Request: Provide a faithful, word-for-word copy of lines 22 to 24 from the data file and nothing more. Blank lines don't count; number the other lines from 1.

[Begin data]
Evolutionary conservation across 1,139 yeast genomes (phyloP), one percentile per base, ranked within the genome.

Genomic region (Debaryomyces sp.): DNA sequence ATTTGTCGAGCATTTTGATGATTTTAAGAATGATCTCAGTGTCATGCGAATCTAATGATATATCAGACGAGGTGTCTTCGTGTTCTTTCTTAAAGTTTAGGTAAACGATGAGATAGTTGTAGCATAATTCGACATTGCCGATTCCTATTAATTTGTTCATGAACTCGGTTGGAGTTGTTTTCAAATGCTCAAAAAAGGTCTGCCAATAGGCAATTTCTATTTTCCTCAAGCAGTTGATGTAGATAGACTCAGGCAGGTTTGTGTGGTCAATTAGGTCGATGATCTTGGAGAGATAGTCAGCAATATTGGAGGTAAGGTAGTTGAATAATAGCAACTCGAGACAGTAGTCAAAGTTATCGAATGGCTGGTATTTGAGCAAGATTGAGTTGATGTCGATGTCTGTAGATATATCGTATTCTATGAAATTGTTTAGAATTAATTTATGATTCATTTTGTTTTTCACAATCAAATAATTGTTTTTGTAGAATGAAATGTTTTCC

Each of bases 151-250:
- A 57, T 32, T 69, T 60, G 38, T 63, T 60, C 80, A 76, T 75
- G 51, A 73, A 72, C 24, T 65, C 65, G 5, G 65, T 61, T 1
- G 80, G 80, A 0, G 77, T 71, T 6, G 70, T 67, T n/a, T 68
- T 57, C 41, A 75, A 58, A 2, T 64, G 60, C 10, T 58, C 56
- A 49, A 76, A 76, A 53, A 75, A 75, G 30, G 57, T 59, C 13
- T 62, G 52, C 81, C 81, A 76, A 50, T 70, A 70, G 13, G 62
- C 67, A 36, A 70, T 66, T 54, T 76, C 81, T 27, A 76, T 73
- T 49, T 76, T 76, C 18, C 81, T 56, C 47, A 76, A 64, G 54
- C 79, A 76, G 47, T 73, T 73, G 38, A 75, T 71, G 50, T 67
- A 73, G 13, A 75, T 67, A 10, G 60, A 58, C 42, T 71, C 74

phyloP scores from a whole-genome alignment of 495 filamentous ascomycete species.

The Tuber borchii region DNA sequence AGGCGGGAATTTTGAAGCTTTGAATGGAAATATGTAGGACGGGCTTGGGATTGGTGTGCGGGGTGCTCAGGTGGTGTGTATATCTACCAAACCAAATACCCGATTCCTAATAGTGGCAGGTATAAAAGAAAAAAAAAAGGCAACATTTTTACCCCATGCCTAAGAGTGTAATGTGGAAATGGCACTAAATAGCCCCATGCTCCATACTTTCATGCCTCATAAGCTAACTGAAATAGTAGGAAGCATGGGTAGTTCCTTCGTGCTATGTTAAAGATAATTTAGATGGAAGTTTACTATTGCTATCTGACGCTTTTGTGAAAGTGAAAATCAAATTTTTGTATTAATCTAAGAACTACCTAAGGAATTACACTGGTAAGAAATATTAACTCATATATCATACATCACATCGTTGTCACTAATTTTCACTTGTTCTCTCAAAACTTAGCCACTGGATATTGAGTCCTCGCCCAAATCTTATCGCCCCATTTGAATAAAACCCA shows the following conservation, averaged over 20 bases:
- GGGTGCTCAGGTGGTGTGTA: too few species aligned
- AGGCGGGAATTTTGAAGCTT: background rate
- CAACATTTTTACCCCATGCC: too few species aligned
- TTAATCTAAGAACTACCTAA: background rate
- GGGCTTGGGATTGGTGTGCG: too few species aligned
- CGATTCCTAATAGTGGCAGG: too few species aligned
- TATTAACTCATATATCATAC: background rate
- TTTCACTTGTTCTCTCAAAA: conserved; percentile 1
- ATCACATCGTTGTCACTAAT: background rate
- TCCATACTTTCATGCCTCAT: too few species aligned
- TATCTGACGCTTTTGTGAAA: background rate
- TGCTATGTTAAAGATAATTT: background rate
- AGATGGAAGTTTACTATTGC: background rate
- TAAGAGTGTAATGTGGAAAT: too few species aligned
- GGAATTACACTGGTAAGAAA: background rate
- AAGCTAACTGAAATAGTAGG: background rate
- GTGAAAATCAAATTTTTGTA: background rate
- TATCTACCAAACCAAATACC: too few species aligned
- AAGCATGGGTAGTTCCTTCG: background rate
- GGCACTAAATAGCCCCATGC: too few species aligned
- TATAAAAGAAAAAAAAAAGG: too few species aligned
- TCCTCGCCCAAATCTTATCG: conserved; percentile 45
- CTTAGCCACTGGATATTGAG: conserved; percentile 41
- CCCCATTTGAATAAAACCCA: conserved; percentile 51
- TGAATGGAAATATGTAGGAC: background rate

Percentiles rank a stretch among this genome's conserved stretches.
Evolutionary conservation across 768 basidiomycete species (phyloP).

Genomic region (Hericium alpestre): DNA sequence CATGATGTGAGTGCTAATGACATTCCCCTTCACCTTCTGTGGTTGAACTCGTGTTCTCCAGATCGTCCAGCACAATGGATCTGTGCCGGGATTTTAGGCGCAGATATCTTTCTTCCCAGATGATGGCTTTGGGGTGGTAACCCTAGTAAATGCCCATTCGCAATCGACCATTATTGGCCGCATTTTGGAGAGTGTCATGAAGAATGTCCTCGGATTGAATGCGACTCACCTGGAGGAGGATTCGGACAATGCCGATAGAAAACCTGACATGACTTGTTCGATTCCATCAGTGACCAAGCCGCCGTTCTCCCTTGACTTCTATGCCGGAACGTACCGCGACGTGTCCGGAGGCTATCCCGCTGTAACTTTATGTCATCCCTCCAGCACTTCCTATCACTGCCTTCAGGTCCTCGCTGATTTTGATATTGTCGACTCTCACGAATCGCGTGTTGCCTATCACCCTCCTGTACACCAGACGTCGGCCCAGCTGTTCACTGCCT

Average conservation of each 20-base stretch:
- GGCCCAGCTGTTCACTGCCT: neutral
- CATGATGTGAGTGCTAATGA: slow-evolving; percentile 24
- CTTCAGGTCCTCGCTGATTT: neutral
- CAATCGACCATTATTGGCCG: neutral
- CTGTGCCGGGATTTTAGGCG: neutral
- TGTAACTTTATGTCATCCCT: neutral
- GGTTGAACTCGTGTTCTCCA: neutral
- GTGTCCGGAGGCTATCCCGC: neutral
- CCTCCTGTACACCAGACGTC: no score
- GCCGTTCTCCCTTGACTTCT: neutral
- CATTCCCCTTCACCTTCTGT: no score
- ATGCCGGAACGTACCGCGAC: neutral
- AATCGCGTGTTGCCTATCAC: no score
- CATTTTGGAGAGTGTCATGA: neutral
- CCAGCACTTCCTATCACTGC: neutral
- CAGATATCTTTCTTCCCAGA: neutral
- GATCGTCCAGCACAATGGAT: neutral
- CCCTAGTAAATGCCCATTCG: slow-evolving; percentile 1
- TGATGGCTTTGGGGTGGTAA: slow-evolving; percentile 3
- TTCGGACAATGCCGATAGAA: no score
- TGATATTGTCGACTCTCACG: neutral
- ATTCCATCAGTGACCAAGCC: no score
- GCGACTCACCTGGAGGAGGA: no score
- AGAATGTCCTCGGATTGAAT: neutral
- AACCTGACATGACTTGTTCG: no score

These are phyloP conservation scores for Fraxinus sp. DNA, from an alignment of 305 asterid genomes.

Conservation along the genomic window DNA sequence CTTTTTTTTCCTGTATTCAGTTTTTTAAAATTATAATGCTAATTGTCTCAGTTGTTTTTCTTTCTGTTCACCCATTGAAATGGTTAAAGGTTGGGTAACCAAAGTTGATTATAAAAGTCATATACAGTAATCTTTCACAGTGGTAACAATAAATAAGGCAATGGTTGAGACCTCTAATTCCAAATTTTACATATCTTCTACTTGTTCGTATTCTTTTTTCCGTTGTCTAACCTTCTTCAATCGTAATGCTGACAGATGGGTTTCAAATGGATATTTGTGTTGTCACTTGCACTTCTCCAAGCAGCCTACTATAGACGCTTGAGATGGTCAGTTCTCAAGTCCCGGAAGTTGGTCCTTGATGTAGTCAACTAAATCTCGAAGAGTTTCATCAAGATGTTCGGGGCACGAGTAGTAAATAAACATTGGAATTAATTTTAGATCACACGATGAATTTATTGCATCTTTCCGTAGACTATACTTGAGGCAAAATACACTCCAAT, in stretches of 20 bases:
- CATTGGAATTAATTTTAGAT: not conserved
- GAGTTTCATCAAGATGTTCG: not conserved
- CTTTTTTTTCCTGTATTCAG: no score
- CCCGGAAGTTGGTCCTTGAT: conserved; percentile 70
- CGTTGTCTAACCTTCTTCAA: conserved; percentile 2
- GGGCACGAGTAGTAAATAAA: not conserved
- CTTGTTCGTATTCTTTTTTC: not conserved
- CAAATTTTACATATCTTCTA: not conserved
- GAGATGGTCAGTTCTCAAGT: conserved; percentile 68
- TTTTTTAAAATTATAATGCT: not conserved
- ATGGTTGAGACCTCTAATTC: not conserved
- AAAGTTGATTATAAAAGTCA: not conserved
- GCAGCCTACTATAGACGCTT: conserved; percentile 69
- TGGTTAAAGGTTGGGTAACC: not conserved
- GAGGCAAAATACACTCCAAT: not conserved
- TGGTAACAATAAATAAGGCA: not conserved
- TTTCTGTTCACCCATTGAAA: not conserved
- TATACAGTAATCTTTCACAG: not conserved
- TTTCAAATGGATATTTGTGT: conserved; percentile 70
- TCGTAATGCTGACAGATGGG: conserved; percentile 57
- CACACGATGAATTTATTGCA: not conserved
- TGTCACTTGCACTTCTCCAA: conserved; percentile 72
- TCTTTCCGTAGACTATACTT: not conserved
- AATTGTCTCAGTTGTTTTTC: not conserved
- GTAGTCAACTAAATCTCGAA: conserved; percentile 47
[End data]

- TATTAACTCATATATCATAC: background rate
- TTTCACTTGTTCTCTCAAAA: conserved; percentile 1
- ATCACATCGTTGTCACTAAT: background rate